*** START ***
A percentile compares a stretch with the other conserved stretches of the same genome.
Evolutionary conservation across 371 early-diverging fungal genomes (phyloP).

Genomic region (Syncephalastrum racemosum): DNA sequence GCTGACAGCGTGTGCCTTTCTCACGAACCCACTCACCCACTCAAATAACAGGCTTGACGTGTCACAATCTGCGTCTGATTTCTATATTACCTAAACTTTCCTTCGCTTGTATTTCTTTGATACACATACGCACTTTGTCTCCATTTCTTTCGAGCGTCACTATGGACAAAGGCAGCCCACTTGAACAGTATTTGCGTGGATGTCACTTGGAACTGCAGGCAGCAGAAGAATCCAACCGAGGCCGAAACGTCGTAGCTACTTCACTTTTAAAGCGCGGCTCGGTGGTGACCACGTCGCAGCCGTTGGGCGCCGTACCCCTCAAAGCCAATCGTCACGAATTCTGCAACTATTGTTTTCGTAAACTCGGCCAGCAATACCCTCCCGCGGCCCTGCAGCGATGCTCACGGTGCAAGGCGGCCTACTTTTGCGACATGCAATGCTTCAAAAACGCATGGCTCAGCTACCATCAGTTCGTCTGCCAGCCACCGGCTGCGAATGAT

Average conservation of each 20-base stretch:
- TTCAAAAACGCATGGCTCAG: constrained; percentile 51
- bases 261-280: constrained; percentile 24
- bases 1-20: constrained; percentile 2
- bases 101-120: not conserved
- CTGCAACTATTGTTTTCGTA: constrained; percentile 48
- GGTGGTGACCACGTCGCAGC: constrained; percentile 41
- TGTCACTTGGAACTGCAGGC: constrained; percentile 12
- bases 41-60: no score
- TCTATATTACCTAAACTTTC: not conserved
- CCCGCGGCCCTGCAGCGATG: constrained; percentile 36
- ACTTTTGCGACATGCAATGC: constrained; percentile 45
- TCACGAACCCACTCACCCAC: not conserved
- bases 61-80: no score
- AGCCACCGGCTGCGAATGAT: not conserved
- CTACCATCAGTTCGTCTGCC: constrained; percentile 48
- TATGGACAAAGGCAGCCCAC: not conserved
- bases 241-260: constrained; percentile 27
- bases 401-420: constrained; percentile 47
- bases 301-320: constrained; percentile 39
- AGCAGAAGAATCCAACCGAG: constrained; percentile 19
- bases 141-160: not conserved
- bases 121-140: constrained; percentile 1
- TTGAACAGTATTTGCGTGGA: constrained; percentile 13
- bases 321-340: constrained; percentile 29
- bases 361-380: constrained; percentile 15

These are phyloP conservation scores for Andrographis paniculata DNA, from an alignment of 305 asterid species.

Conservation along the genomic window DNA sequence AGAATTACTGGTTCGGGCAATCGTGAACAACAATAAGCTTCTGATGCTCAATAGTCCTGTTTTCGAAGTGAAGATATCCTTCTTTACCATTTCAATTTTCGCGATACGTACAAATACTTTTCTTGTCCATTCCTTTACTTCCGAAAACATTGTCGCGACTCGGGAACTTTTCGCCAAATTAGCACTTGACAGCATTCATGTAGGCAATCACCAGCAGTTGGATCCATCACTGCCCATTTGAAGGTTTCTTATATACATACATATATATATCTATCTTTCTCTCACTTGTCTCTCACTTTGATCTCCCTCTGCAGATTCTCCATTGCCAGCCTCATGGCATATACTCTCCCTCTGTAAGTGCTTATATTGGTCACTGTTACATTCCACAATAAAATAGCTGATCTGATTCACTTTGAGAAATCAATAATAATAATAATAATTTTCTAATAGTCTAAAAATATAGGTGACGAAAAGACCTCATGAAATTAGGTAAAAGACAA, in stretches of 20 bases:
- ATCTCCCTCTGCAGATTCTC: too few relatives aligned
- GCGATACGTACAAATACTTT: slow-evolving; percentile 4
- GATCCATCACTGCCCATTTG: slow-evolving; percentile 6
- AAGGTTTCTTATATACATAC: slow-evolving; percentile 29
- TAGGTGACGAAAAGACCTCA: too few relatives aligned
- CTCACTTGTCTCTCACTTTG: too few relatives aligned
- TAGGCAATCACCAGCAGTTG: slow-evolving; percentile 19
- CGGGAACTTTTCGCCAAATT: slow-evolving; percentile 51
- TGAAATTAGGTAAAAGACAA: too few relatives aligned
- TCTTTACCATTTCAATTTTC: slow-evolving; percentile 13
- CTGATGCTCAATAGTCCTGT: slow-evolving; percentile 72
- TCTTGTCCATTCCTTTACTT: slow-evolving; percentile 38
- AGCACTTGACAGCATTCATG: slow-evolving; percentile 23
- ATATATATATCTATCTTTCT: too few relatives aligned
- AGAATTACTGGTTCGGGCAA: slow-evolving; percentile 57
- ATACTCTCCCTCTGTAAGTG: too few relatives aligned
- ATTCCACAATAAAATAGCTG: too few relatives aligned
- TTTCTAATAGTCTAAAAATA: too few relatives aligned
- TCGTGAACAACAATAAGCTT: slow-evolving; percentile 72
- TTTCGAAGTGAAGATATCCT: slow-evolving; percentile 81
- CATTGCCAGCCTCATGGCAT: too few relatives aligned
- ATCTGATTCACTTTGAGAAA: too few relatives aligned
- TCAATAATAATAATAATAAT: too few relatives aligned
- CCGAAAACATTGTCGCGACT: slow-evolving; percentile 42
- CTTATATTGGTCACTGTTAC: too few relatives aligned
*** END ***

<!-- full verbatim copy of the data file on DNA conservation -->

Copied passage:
A percentile compares a stretch with the other conserved stretches of the same genome.
Evolutionary conservation across 371 early-diverging fungal genomes (phyloP).

Genomic region (Syncephalastrum racemosum): DNA sequence GCTGACAGCGTGTGCCTTTCTCACGAACCCACTCACCCACTCAAATAACAGGCTTGACGTGTCACAATCTGCGTCTGATTTCTATATTACCTAAACTTTCCTTCGCTTGTATTTCTTTGATACACATACGCACTTTGTCTCCATTTCTTTCGAGCGTCACTATGGACAAAGGCAGCCCACTTGAACAGTATTTGCGTGGATGTCACTTGGAACTGCAGGCAGCAGAAGAATCCAACCGAGGCCGAAACGTCGTAGCTACTTCACTTTTAAAGCGCGGCTCGGTGGTGACCACGTCGCAGCCGTTGGGCGCCGTACCCCTCAAAGCCAATCGTCACGAATTCTGCAACTATTGTTTTCGTAAACTCGGCCAGCAATACCCTCCCGCGGCCCTGCAGCGATGCTCACGGTGCAAGGCGGCCTACTTTTGCGACATGCAATGCTTCAAAAACGCATGGCTCAGCTACCATCAGTTCGTCTGCCAGCCACCGGCTGCGAATGAT

Average conservation of each 20-base stretch:
- TTCAAAAACGCATGGCTCAG: constrained; percentile 51
- bases 261-280: constrained; percentile 24
- bases 1-20: constrained; percentile 2
- bases 101-120: not conserved
- CTGCAACTATTGTTTTCGTA: constrained; percentile 48
- GGTGGTGACCACGTCGCAGC: constrained; percentile 41
- TGTCACTTGGAACTGCAGGC: constrained; percentile 12
- bases 41-60: no score
- TCTATATTACCTAAACTTTC: not conserved
- CCCGCGGCCCTGCAGCGATG: constrained; percentile 36
- ACTTTTGCGACATGCAATGC: constrained; percentile 45
- TCACGAACCCACTCACCCAC: not conserved
- bases 61-80: no score
- AGCCACCGGCTGCGAATGAT: not conserved
- CTACCATCAGTTCGTCTGCC: constrained; percentile 48
- TATGGACAAAGGCAGCCCAC: not conserved
- bases 241-260: constrained; percentile 27
- bases 401-420: constrained; percentile 47
- bases 301-320: constrained; percentile 39
- AGCAGAAGAATCCAACCGAG: constrained; percentile 19
- bases 141-160: not conserved
- bases 121-140: constrained; percentile 1
- TTGAACAGTATTTGCGTGGA: constrained; percentile 13
- bases 321-340: constrained; percentile 29
- bases 361-380: constrained; percentile 15

These are phyloP conservation scores for Andrographis paniculata DNA, from an alignment of 305 asterid species.

Conservation along the genomic window DNA sequence AGAATTACTGGTTCGGGCAATCGTGAACAACAATAAGCTTCTGATGCTCAATAGTCCTGTTTTCGAAGTGAAGATATCCTTCTTTACCATTTCAATTTTCGCGATACGTACAAATACTTTTCTTGTCCATTCCTTTACTTCCGAAAACATTGTCGCGACTCGGGAACTTTTCGCCAAATTAGCACTTGACAGCATTCATGTAGGCAATCACCAGCAGTTGGATCCATCACTGCCCATTTGAAGGTTTCTTATATACATACATATATATATCTATCTTTCTCTCACTTGTCTCTCACTTTGATCTCCCTCTGCAGATTCTCCATTGCCAGCCTCATGGCATATACTCTCCCTCTGTAAGTGCTTATATTGGTCACTGTTACATTCCACAATAAAATAGCTGATCTGATTCACTTTGAGAAATCAATAATAATAATAATAATTTTCTAATAGTCTAAAAATATAGGTGACGAAAAGACCTCATGAAATTAGGTAAAAGACAA, in stretches of 20 bases:
- ATCTCCCTCTGCAGATTCTC: too few relatives aligned
- GCGATACGTACAAATACTTT: slow-evolving; percentile 4
- GATCCATCACTGCCCATTTG: slow-evolving; percentile 6
- AAGGTTTCTTATATACATAC: slow-evolving; percentile 29
- TAGGTGACGAAAAGACCTCA: too few relatives aligned
- CTCACTTGTCTCTCACTTTG: too few relatives aligned
- TAGGCAATCACCAGCAGTTG: slow-evolving; percentile 19
- CGGGAACTTTTCGCCAAATT: slow-evolving; percentile 51
- TGAAATTAGGTAAAAGACAA: too few relatives aligned
- TCTTTACCATTTCAATTTTC: slow-evolving; percentile 13
- CTGATGCTCAATAGTCCTGT: slow-evolving; percentile 72
- TCTTGTCCATTCCTTTACTT: slow-evolving; percentile 38
- AGCACTTGACAGCATTCATG: slow-evolving; percentile 23
- ATATATATATCTATCTTTCT: too few relatives aligned
- AGAATTACTGGTTCGGGCAA: slow-evolving; percentile 57
- ATACTCTCCCTCTGTAAGTG: too few relatives aligned
- ATTCCACAATAAAATAGCTG: too few relatives aligned
- TTTCTAATAGTCTAAAAATA: too few relatives aligned
- TCGTGAACAACAATAAGCTT: slow-evolving; percentile 72
- TTTCGAAGTGAAGATATCCT: slow-evolving; percentile 81
- CATTGCCAGCCTCATGGCAT: too few relatives aligned
- ATCTGATTCACTTTGAGAAA: too few relatives aligned
- TCAATAATAATAATAATAAT: too few relatives aligned
- CCGAAAACATTGTCGCGACT: slow-evolving; percentile 42
- CTTATATTGGTCACTGTTAC: too few relatives aligned